“First and foremost, opera as a genre, as a vocal genre, is the most visceral sound that can come out of a human,” Lilite said. ““It just goes to the inner most core of a person.” 

Opera performance requires all aspects of the singer to work together. 

“They have to combine their mind, their emotions – so the heart and soul – and the body,” Lilite said. “It’s a very athletic way to sing. A lot of our students actually say by the time we’re done with this so we’ll be so fit, because it forces them to exercise muscles that they don’t often.” 

Opera’s storytelling component poses another difficult of opera performance.  

“Perhaps the most challenging part of preparing the opera scenes is balancing healthy singing technique with dramatic and believable acting,” Tate said. 

The music requires a range of emotion and control. 

“Opera doesn’t just give you that power it also gives you a place of tenderness,” he said. “Where in a lot of genres you would have to rely on one singer to give you the belt and another to give you the tenderness and another to give you the comedic element and so forth; opera for each singer they have to be able to do that.” 

As the title suggest, this particular selection of operas is lighthearted. 

““I would hope for [the audience] to see that first and foremost that laughter is a gift and that they get to use it and they get to share it,” Lilite said. “So first and foremost, I just want people to come and have a good time and laugh.”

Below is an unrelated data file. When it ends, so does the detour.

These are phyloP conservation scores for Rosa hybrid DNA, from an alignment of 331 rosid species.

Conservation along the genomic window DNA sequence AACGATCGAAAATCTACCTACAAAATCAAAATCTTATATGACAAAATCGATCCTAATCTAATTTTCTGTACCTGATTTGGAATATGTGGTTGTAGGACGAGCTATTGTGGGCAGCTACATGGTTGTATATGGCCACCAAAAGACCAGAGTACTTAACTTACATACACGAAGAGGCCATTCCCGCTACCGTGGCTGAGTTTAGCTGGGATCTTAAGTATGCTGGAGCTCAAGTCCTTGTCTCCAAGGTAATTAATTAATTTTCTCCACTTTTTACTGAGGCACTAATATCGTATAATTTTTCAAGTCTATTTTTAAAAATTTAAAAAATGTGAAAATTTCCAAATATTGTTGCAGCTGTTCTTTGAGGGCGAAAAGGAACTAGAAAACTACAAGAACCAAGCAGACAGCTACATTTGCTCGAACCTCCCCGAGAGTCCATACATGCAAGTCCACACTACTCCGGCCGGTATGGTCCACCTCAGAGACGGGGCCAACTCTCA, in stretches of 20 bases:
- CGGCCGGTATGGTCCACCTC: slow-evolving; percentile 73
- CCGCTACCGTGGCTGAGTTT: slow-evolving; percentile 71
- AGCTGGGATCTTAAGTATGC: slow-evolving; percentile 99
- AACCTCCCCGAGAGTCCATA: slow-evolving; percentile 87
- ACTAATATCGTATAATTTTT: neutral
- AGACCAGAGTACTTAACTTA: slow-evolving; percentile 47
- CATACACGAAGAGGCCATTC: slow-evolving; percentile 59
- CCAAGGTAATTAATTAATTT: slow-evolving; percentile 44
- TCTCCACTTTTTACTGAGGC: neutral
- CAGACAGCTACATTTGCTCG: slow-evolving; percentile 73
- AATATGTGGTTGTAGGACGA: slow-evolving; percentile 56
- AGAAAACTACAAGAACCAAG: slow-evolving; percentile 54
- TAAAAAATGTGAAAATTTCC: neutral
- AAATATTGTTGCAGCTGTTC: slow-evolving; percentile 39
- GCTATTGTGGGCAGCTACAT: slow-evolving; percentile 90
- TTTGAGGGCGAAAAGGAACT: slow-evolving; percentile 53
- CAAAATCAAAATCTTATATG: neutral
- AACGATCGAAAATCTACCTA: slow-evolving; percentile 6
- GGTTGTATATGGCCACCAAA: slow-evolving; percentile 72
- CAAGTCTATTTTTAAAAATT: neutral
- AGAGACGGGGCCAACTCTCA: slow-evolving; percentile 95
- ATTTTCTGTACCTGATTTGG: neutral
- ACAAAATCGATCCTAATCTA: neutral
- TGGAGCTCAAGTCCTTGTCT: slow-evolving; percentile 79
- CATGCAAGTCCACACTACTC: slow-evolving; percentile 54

The comedic subject matter is not only designed to amuse, however. 

“For example, the first one, Signor Deluso, is an American opera,” Lilite said. “I know the title is Italian, but it’s an American opera, it’s in English. It just basically tells the story of two different families and how what may be perceived as truth is not really truth until you take a look at it and investigate and examine yourself.” 

The performance includes two shorter operas and an excerpt from a longer opera: Thomas Pasatieri’s Signor Deluso, Ned Rorem’s Three Sisters Who Are Not Sisters and the Act I finale of Così fan tutte by Mozart. 

Each selection was chosen to fit the students. 

“It’s an educational endeavor and so we want to serve our students,” Lilite said. “We actually auditioned students and then figured out what would work for the voices that were available to us.” 

College of Fine Arts welcomes Dr. Patricia Nelson

By Kendra Johnson, Arts Editor